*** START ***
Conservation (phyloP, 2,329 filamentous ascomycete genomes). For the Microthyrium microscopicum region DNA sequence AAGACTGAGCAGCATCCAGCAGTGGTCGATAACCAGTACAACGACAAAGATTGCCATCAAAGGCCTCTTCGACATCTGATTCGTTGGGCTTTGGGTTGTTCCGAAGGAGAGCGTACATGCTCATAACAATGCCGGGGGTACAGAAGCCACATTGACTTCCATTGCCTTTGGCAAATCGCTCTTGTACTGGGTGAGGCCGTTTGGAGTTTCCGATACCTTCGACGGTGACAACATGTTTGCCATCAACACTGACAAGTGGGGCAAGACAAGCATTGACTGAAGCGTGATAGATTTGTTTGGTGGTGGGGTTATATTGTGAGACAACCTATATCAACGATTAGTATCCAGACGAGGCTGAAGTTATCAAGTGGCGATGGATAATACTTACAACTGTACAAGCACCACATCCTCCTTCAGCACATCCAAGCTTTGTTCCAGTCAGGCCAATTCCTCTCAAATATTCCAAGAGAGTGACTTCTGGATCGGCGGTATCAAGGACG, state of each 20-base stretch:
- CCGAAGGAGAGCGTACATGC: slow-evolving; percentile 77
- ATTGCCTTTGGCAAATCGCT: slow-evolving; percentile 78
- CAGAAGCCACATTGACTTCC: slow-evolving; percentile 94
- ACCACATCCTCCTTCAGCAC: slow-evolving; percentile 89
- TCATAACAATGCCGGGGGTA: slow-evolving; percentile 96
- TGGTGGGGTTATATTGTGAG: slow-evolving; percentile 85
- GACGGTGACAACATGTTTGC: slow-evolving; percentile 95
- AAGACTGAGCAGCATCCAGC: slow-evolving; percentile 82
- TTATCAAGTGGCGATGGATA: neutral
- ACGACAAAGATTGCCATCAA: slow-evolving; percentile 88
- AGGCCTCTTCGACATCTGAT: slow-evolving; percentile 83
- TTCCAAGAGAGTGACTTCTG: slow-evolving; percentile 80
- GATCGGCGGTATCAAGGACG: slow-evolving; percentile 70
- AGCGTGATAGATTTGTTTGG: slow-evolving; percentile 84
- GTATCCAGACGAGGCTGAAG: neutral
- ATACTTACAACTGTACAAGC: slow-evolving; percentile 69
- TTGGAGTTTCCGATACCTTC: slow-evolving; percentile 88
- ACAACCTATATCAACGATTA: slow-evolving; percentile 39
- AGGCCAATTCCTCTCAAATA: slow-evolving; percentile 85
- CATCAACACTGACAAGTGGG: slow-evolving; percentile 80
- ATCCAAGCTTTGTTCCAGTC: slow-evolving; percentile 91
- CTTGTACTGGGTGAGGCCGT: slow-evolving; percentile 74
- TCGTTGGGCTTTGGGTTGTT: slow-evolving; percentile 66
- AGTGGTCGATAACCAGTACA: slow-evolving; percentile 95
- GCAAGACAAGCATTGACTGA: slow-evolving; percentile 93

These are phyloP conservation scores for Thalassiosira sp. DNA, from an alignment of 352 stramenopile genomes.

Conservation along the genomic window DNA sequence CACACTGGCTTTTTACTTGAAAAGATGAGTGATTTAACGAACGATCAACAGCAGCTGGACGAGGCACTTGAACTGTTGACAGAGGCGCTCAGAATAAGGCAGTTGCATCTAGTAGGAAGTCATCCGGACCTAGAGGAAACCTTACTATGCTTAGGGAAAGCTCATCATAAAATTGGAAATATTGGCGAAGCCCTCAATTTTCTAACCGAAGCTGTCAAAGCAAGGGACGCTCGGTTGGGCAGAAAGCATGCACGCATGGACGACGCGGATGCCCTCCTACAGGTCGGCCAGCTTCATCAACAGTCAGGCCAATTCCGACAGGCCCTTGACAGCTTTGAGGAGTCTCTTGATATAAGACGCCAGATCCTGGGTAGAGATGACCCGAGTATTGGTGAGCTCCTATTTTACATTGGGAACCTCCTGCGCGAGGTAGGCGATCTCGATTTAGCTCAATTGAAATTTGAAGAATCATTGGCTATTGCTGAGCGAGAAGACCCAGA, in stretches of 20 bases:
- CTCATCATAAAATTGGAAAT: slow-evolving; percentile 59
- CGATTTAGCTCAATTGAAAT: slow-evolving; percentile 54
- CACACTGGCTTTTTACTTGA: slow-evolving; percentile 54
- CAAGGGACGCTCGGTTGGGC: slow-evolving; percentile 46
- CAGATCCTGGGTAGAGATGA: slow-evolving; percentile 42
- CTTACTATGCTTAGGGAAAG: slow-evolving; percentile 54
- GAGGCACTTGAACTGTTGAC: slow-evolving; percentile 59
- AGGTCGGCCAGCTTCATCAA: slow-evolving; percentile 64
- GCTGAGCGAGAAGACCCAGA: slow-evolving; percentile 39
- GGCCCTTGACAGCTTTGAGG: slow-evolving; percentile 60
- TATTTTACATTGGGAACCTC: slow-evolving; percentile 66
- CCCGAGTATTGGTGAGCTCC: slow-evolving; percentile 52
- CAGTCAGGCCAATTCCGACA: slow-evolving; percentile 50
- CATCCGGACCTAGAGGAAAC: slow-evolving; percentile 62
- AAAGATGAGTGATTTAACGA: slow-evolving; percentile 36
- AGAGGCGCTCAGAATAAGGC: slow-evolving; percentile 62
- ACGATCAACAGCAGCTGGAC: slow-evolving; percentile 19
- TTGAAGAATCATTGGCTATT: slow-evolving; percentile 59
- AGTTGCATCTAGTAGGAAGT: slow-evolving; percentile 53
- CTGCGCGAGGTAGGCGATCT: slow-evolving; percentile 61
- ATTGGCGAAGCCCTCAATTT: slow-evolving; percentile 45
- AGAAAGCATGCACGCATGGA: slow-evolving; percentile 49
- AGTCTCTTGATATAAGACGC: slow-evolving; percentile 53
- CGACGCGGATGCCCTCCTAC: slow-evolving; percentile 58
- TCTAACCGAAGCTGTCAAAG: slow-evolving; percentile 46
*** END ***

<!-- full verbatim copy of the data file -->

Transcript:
Conservation (phyloP, 2,329 filamentous ascomycete genomes). For the Microthyrium microscopicum region DNA sequence AAGACTGAGCAGCATCCAGCAGTGGTCGATAACCAGTACAACGACAAAGATTGCCATCAAAGGCCTCTTCGACATCTGATTCGTTGGGCTTTGGGTTGTTCCGAAGGAGAGCGTACATGCTCATAACAATGCCGGGGGTACAGAAGCCACATTGACTTCCATTGCCTTTGGCAAATCGCTCTTGTACTGGGTGAGGCCGTTTGGAGTTTCCGATACCTTCGACGGTGACAACATGTTTGCCATCAACACTGACAAGTGGGGCAAGACAAGCATTGACTGAAGCGTGATAGATTTGTTTGGTGGTGGGGTTATATTGTGAGACAACCTATATCAACGATTAGTATCCAGACGAGGCTGAAGTTATCAAGTGGCGATGGATAATACTTACAACTGTACAAGCACCACATCCTCCTTCAGCACATCCAAGCTTTGTTCCAGTCAGGCCAATTCCTCTCAAATATTCCAAGAGAGTGACTTCTGGATCGGCGGTATCAAGGACG, state of each 20-base stretch:
- CCGAAGGAGAGCGTACATGC: slow-evolving; percentile 77
- ATTGCCTTTGGCAAATCGCT: slow-evolving; percentile 78
- CAGAAGCCACATTGACTTCC: slow-evolving; percentile 94
- ACCACATCCTCCTTCAGCAC: slow-evolving; percentile 89
- TCATAACAATGCCGGGGGTA: slow-evolving; percentile 96
- TGGTGGGGTTATATTGTGAG: slow-evolving; percentile 85
- GACGGTGACAACATGTTTGC: slow-evolving; percentile 95
- AAGACTGAGCAGCATCCAGC: slow-evolving; percentile 82
- TTATCAAGTGGCGATGGATA: neutral
- ACGACAAAGATTGCCATCAA: slow-evolving; percentile 88
- AGGCCTCTTCGACATCTGAT: slow-evolving; percentile 83
- TTCCAAGAGAGTGACTTCTG: slow-evolving; percentile 80
- GATCGGCGGTATCAAGGACG: slow-evolving; percentile 70
- AGCGTGATAGATTTGTTTGG: slow-evolving; percentile 84
- GTATCCAGACGAGGCTGAAG: neutral
- ATACTTACAACTGTACAAGC: slow-evolving; percentile 69
- TTGGAGTTTCCGATACCTTC: slow-evolving; percentile 88
- ACAACCTATATCAACGATTA: slow-evolving; percentile 39
- AGGCCAATTCCTCTCAAATA: slow-evolving; percentile 85
- CATCAACACTGACAAGTGGG: slow-evolving; percentile 80
- ATCCAAGCTTTGTTCCAGTC: slow-evolving; percentile 91
- CTTGTACTGGGTGAGGCCGT: slow-evolving; percentile 74
- TCGTTGGGCTTTGGGTTGTT: slow-evolving; percentile 66
- AGTGGTCGATAACCAGTACA: slow-evolving; percentile 95
- GCAAGACAAGCATTGACTGA: slow-evolving; percentile 93

These are phyloP conservation scores for Thalassiosira sp. DNA, from an alignment of 352 stramenopile genomes.

Conservation along the genomic window DNA sequence CACACTGGCTTTTTACTTGAAAAGATGAGTGATTTAACGAACGATCAACAGCAGCTGGACGAGGCACTTGAACTGTTGACAGAGGCGCTCAGAATAAGGCAGTTGCATCTAGTAGGAAGTCATCCGGACCTAGAGGAAACCTTACTATGCTTAGGGAAAGCTCATCATAAAATTGGAAATATTGGCGAAGCCCTCAATTTTCTAACCGAAGCTGTCAAAGCAAGGGACGCTCGGTTGGGCAGAAAGCATGCACGCATGGACGACGCGGATGCCCTCCTACAGGTCGGCCAGCTTCATCAACAGTCAGGCCAATTCCGACAGGCCCTTGACAGCTTTGAGGAGTCTCTTGATATAAGACGCCAGATCCTGGGTAGAGATGACCCGAGTATTGGTGAGCTCCTATTTTACATTGGGAACCTCCTGCGCGAGGTAGGCGATCTCGATTTAGCTCAATTGAAATTTGAAGAATCATTGGCTATTGCTGAGCGAGAAGACCCAGA, in stretches of 20 bases:
- CTCATCATAAAATTGGAAAT: slow-evolving; percentile 59
- CGATTTAGCTCAATTGAAAT: slow-evolving; percentile 54
- CACACTGGCTTTTTACTTGA: slow-evolving; percentile 54
- CAAGGGACGCTCGGTTGGGC: slow-evolving; percentile 46
- CAGATCCTGGGTAGAGATGA: slow-evolving; percentile 42
- CTTACTATGCTTAGGGAAAG: slow-evolving; percentile 54
- GAGGCACTTGAACTGTTGAC: slow-evolving; percentile 59
- AGGTCGGCCAGCTTCATCAA: slow-evolving; percentile 64
- GCTGAGCGAGAAGACCCAGA: slow-evolving; percentile 39
- GGCCCTTGACAGCTTTGAGG: slow-evolving; percentile 60
- TATTTTACATTGGGAACCTC: slow-evolving; percentile 66
- CCCGAGTATTGGTGAGCTCC: slow-evolving; percentile 52
- CAGTCAGGCCAATTCCGACA: slow-evolving; percentile 50
- CATCCGGACCTAGAGGAAAC: slow-evolving; percentile 62
- AAAGATGAGTGATTTAACGA: slow-evolving; percentile 36
- AGAGGCGCTCAGAATAAGGC: slow-evolving; percentile 62
- ACGATCAACAGCAGCTGGAC: slow-evolving; percentile 19
- TTGAAGAATCATTGGCTATT: slow-evolving; percentile 59
- AGTTGCATCTAGTAGGAAGT: slow-evolving; percentile 53
- CTGCGCGAGGTAGGCGATCT: slow-evolving; percentile 61
- ATTGGCGAAGCCCTCAATTT: slow-evolving; percentile 45
- AGAAAGCATGCACGCATGGA: slow-evolving; percentile 49
- AGTCTCTTGATATAAGACGC: slow-evolving; percentile 53
- CGACGCGGATGCCCTCCTAC: slow-evolving; percentile 58
- TCTAACCGAAGCTGTCAAAG: slow-evolving; percentile 46